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Making Raingutters Work!
Why gutter protection should be standard on every home.

Reprinted by permission from the January 2007 Home Perservation Newsletter Copyright 2007 HPS Palo Alto, Inc. All Rights Reserved

At HPS we receive a lot of requests for information about gutters and how to best take care of them. Rain gutters are quiet but critical components of a building’s roofing system. They have the important job of capturing rainwater at the roof edge then controlling and directing it away from the structure. Uncontrolled water running off the roof and blowing back onto the exterior surfaces can be damaging in a whole host of expensive ways including: flooding, foundation settlement, soil erosion, dryrot, paint damage, window, door and siding damage. We did some research on the web recently and found that the cost of the water damage inflicted on US structures every year primarily by defective gutters is greater than the monetary damage caused by fires, earthquakes, tornados and hurricanes combined. So needless to say, properly functioning gutters and downspouts are important. When rain happens, gutters need to work.

Unfortunately, standard gutters do not work! Raingutters live exposed to a messy world that continuously rains debris into them as well as water. In the course of collecting water they also collect leaves, acorns, pine needles, golf balls and other debris causing them to quickly clog up and overflow. Cleaning helps…but it’s dangerous work and you can spend hours cleaning only to learn that pristine gutters today can be clogged gutters overnight with a brisk wind and a shedding tree. A single wayward leaf blown into the gutters and sucked into the downspout can cause the whole thing to fail.

In order for gutters to work when they are needed they must be fitted with a “protection” system that allows water to flow freely through while preventing debris from interrupting the flow. This “debris filtering” is the role of an established but fairly obscure genre of building products called gutter protection systems. In recent years, the interest in maintenance reduction has grown along with an aging population of homeowners. Many competing products have sprung up, all of which are designed to keep the gutters flowing…but with varying degrees of effectiveness and cost.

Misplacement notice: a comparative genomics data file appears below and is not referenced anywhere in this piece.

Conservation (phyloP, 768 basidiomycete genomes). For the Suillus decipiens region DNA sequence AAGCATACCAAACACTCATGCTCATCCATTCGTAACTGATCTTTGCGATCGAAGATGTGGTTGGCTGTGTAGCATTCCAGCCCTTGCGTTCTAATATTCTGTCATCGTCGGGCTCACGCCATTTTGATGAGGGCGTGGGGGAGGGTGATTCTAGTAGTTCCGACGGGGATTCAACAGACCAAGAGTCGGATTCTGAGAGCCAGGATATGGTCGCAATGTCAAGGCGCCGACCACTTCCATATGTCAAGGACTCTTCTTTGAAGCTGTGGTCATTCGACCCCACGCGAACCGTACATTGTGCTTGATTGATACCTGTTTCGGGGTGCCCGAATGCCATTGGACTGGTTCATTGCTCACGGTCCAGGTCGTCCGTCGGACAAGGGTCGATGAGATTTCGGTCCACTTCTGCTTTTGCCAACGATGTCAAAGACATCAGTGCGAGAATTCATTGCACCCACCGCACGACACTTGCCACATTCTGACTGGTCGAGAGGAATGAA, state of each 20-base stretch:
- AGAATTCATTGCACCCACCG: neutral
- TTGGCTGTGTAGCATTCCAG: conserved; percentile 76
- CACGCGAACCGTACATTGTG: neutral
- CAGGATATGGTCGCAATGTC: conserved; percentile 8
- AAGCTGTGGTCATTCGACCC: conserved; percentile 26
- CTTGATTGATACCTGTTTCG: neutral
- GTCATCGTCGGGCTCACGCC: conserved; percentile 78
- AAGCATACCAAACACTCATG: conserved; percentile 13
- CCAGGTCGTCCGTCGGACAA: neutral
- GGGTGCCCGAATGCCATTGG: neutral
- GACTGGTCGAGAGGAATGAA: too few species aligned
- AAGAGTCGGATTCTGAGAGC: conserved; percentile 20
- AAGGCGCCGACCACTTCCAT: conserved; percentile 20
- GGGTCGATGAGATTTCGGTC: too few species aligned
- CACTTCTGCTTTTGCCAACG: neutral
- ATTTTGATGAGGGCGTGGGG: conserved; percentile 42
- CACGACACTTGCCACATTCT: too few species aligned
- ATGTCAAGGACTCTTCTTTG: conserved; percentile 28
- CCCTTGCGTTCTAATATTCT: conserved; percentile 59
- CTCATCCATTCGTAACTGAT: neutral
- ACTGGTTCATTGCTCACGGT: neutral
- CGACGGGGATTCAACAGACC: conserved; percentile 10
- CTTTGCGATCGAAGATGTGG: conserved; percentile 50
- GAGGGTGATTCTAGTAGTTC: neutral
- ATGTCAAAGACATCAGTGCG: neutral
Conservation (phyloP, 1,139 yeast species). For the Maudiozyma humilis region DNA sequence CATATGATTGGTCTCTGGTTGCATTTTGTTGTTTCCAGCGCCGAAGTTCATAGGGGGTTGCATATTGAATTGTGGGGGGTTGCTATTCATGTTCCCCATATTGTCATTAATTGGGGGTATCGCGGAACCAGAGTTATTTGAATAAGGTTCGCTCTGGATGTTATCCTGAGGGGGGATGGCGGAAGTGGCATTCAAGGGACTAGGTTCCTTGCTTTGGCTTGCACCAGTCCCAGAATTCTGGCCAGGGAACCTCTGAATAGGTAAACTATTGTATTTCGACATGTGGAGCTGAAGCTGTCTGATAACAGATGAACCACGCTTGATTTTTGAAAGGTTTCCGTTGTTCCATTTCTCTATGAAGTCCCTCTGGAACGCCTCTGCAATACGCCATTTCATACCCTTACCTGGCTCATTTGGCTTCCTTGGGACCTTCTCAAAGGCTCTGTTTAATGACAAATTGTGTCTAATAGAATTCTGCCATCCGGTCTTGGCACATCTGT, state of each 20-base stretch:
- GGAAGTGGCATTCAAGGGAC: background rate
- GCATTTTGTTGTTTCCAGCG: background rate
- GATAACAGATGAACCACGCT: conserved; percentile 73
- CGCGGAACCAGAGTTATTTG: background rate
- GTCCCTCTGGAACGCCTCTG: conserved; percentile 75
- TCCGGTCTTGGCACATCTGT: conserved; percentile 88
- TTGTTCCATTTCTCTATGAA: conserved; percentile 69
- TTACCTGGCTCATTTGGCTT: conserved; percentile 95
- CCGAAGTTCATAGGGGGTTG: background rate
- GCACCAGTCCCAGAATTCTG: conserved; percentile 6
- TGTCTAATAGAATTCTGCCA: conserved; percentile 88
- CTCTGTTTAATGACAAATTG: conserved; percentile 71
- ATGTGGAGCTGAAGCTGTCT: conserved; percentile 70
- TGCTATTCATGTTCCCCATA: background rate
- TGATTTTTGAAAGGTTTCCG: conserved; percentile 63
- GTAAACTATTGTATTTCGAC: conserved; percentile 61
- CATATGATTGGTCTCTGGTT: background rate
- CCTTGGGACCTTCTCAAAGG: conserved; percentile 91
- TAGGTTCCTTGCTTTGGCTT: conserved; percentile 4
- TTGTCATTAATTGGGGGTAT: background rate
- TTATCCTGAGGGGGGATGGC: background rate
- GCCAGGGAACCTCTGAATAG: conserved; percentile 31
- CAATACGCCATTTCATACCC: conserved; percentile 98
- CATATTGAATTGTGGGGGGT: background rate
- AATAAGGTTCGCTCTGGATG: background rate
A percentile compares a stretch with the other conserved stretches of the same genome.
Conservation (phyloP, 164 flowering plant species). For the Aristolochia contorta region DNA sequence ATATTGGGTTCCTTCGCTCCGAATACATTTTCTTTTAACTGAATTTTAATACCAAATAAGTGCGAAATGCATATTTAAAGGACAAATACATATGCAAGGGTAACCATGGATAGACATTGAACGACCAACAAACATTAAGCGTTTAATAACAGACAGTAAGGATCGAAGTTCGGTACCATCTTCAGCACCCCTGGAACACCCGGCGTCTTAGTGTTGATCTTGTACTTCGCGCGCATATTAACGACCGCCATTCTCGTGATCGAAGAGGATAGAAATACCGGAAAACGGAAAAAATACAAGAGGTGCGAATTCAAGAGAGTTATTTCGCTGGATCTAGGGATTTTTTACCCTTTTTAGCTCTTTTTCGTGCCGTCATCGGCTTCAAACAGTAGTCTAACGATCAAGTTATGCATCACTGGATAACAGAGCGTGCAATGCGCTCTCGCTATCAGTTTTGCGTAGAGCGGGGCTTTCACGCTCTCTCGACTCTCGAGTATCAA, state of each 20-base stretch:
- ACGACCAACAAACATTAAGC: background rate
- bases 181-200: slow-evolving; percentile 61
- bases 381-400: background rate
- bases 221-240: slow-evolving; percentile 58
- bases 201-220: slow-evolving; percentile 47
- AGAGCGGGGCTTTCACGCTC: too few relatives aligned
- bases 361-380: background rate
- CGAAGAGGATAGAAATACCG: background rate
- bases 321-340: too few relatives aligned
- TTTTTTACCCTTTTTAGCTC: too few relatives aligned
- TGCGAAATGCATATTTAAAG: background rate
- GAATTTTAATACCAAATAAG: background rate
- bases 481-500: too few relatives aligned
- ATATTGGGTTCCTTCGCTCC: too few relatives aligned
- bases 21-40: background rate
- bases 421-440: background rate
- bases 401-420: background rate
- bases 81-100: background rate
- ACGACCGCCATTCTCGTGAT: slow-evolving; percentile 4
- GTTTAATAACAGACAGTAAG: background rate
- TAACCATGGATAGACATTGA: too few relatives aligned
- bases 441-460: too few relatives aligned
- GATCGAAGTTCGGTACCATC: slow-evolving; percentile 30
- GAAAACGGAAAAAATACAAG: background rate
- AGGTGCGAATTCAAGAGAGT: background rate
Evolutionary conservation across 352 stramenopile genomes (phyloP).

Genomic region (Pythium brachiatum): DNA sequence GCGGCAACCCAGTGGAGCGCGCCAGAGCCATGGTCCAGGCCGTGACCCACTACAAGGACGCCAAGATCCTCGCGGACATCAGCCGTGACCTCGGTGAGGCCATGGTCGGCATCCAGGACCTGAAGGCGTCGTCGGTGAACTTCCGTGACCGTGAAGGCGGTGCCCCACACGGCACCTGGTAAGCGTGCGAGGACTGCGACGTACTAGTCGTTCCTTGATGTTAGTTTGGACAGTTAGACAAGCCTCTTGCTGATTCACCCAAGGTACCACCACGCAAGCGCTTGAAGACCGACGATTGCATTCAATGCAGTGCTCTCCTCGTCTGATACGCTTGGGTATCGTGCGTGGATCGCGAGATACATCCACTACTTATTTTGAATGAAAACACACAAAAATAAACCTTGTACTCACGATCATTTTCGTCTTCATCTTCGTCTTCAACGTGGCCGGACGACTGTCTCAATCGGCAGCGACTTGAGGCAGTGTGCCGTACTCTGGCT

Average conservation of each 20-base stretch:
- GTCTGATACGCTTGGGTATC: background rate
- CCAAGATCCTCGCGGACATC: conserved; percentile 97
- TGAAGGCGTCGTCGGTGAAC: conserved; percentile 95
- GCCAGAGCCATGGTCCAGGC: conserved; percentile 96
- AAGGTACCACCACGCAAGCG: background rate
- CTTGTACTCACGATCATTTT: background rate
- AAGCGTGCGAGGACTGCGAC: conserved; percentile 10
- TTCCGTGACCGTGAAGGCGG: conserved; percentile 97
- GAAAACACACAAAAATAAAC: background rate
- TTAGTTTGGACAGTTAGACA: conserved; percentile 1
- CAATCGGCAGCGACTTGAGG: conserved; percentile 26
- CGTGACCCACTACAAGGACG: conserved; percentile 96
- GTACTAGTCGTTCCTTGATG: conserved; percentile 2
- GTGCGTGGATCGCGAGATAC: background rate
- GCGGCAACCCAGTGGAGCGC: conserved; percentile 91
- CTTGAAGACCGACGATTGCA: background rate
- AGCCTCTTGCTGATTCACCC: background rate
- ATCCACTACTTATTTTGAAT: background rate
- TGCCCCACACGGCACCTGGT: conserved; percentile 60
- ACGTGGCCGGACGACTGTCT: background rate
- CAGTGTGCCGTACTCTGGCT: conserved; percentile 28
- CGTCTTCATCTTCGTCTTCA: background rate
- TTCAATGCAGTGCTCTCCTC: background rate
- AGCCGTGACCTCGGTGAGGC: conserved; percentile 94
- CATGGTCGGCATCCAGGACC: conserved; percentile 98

Gutter protection products are basically passive filters and therefore not “install and forget” systems. Filters require maintenance. Gutter protection systems cannot prevent debris from accumulating on your roof nor can they clean the roof for you. So with or without a gutter protection system roof maintenance is still required. Why clean your roof? Every roofing manufacturer requires maintenance plus loose debris accumulating on the roof and the top of the gutter system will quickly begin to decompose; matting down and compressing into a solid sheet as soon as it becomes damp. Accumulated debris is a fire hazard and is extremely bad for the roof, accelerating wear and backing water up under the shingles. It can also create a solid bridge over the top of the gutters which can send water cascading over the edge. To prevent this, a simple cleaning is necessary within 60-90 days of any noticeable debris accumulation. Most protection systems make it easier to service the roof (see photo above). Loose material will shed over the top of gutters fitted with most protection systems so a quick service with a broom or blower is all that is necessary. Beware of gutter protection systems touting “maintenance-free” claims, or systems that are clearly impossible to clean or dry out once material gets inside them (foams or fixed lid devices). These are best avoided.